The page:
Friday, 5 February 2016

Cambridge City Council consults with environmental groups on Climate Change

Bev Sedley, Kati Preston and James Smith at the Climate Change Strategy Workshop
I am always impressed when I have dealings with Cambridge City Council officers on climate change issues because they care just as much as we do and are always keen to work with us where we can. Right now the council is in the closing stages of the five yearly review of their climate change strategy and I was delighted when David Kidston (Strategy and Partnerships manager) picked up our idea for a workshop to discuss the plan and ran with it. The date was set for 2nd Feb and in the end there were about 30 people there room a whole range of environmental groups in Cambridge including 38 degrees, Pivotal, Cambridge Past Present and Future,  Cambridge Carbon Footprint and of course Transition Cambridge.  Fortunately the Guildhall has some good sized rooms.

It was a bit of a rush, trying to review the whole strategy in 90 minutes but we did a valiant job. David asked for our comments and ideas on each of the 5 objectives and there were council experts to answer questions and explain. So, for example, the reason why the strategy calls for electric taxis but not electric buses is because there are no electric double decker electric buses on the market yet - and single decker buses can’t handle enough people. Emma Davies said she was delighted that we supported their idea to use planning rules to promote energy saving measures as consequential improvements. (So for example, if someone has plans for a home extension they would be required to take measures to reduce energy use in the rest of the house at the same time, where feasible). But mainly the council wanted to hear our new ideas, of which there were plenty. Suggestions included the council buying electricity from a green energy supplier, adjusting the park and ride bus services to improve uptake in those services, running an Open Eco Office event along the lines of CCF’s Open Eco Homes, and many more.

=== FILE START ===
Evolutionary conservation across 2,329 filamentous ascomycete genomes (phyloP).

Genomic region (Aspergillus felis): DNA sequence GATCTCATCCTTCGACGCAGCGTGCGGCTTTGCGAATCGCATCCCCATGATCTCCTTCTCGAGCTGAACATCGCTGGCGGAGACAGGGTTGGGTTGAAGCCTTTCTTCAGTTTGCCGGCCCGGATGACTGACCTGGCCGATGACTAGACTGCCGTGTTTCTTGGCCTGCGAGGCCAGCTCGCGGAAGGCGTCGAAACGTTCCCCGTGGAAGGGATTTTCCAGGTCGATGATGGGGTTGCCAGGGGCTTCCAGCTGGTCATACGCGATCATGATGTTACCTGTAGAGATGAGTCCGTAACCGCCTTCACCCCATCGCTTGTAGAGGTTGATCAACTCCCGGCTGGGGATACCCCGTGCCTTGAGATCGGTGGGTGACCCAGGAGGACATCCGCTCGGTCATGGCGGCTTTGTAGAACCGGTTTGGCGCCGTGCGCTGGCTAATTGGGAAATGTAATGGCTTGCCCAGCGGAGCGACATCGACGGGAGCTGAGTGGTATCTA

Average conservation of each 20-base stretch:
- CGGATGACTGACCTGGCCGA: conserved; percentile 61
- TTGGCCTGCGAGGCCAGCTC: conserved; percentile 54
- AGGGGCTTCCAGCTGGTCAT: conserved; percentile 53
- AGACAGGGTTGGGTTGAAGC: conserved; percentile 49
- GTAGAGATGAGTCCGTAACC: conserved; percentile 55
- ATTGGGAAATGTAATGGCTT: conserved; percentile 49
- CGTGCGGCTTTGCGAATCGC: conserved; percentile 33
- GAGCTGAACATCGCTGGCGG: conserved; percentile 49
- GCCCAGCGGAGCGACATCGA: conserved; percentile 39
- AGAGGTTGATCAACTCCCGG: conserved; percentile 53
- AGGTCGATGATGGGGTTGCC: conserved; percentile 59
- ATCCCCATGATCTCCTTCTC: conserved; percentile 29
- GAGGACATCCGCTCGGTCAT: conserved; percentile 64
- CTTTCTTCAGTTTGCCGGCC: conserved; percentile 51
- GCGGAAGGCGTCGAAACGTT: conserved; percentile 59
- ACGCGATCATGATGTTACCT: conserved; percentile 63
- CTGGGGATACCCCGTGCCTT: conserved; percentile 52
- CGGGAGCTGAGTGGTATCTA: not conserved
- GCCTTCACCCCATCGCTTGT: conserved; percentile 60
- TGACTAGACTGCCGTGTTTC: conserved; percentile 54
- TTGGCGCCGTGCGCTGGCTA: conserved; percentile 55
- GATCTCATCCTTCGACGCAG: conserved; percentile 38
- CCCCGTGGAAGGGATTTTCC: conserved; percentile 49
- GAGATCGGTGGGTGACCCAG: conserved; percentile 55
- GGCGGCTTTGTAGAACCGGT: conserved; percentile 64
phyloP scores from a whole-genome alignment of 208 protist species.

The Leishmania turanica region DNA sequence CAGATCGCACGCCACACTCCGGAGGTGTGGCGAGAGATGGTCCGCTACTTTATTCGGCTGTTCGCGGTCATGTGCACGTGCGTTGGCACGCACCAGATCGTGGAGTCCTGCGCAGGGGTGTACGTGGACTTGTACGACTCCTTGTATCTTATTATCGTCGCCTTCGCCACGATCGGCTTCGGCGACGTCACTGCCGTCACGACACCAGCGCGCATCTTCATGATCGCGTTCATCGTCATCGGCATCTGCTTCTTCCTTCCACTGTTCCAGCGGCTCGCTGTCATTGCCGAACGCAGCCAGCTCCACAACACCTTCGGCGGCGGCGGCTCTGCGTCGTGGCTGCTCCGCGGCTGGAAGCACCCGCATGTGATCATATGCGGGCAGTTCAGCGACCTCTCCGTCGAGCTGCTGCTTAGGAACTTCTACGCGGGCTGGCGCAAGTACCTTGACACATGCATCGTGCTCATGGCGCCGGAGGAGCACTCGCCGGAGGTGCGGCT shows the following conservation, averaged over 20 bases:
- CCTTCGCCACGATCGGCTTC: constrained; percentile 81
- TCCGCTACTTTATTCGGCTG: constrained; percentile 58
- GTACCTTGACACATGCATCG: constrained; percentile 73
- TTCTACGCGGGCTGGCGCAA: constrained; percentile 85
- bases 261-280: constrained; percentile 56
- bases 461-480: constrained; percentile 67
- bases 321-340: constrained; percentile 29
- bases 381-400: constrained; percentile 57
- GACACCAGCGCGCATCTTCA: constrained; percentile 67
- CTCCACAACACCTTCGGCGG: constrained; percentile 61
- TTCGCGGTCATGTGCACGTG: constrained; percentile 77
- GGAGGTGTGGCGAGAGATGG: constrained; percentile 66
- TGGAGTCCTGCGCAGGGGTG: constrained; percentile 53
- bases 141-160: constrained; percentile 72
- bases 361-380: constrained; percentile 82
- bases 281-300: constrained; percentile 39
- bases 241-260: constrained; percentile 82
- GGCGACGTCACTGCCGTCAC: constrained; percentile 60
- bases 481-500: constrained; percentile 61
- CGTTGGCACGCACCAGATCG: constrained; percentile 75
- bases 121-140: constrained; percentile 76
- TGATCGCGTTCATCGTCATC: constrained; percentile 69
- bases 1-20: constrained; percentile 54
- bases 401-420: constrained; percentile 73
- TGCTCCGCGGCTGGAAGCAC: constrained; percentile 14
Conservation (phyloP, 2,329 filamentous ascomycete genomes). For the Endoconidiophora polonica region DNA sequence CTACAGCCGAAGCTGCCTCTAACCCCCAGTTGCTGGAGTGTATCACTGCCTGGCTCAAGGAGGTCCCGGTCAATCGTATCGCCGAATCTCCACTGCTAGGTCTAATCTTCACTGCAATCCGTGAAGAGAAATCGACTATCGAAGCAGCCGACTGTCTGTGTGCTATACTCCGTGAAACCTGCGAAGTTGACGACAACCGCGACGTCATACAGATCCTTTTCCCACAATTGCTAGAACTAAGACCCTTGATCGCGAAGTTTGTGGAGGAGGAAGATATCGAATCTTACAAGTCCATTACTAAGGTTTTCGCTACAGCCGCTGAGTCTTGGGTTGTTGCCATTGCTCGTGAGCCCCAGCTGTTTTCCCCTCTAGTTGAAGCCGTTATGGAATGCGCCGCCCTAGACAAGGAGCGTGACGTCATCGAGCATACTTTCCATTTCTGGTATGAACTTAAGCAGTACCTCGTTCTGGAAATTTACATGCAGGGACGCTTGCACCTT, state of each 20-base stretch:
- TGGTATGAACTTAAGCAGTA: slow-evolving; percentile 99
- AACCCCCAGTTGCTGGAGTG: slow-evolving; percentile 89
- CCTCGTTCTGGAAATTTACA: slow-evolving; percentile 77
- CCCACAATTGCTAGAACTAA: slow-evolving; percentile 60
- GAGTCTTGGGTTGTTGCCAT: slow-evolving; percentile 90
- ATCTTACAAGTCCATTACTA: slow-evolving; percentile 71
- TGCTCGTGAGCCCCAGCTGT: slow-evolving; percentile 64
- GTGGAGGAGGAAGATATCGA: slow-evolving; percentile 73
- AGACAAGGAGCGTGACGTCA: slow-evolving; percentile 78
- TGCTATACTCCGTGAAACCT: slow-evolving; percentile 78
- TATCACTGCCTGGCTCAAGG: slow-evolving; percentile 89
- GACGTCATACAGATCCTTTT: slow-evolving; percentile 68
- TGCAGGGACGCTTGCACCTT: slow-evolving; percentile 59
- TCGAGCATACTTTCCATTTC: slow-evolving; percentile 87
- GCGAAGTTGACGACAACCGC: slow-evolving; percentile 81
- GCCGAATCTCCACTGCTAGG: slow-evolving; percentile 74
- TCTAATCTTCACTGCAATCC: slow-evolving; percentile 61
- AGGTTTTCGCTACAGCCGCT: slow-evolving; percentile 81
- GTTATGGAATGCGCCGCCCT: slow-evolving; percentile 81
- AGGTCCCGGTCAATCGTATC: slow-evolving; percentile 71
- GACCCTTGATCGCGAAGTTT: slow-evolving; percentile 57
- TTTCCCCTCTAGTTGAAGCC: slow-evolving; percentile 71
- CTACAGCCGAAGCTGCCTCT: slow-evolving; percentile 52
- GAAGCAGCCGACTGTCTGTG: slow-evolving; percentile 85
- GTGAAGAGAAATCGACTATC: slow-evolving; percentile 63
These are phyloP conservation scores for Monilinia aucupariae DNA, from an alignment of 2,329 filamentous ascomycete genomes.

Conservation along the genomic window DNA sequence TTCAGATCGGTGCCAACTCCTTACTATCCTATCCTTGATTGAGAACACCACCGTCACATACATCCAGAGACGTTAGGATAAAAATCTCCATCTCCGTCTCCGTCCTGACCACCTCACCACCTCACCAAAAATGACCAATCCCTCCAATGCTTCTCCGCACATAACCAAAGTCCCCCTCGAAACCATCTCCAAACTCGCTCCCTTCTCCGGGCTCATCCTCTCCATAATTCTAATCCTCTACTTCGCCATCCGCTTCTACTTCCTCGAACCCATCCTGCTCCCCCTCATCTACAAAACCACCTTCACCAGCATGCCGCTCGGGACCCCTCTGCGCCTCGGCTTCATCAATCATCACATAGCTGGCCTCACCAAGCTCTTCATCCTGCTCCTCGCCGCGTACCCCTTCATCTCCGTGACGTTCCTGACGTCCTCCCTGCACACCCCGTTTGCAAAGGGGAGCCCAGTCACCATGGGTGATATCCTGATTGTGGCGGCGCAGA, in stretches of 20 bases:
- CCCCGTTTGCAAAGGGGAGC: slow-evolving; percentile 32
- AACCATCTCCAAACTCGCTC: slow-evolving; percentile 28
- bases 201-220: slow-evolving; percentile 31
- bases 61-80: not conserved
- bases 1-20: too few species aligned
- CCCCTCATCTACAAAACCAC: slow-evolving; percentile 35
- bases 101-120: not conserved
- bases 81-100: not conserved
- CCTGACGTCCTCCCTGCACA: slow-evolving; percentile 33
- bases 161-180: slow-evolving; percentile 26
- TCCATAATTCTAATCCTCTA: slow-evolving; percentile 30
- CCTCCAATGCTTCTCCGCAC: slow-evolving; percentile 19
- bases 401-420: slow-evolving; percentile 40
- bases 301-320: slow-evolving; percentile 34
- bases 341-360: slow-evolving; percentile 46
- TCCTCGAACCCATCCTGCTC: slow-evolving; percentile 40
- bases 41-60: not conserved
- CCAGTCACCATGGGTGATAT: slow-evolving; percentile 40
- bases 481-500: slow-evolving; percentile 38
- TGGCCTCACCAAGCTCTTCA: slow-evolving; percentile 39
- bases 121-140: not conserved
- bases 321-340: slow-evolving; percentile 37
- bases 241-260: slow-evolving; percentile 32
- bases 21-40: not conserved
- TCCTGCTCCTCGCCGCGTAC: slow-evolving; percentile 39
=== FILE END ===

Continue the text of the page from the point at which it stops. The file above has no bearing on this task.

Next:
In fact the council has already achieved significant carbon savings from previous projects such as switching to LED lighting (Corn Exchange and some car parks), upgrading heating and cooling equipment (various swimming pools and leisure centres and offices) and even a heat recovery system at the crematorium. However, most of us didn’t know about this and there was a general feeling that communicating these successes to more people would change perceptions and raise aspirations across the city.

Also there will soon be a ‘Cambridge Sustainable Housing Guide’ that will set higher standards for sustainability and energy efficiency than current building regulations. Unfortunately this will only apply to new social housing sites and developments owned by the council because the council is not allowed to apply it more widely.

We covered a lot in a very short space of time, and David Kidston said that all of our captured comments would be included in their report to councillors.

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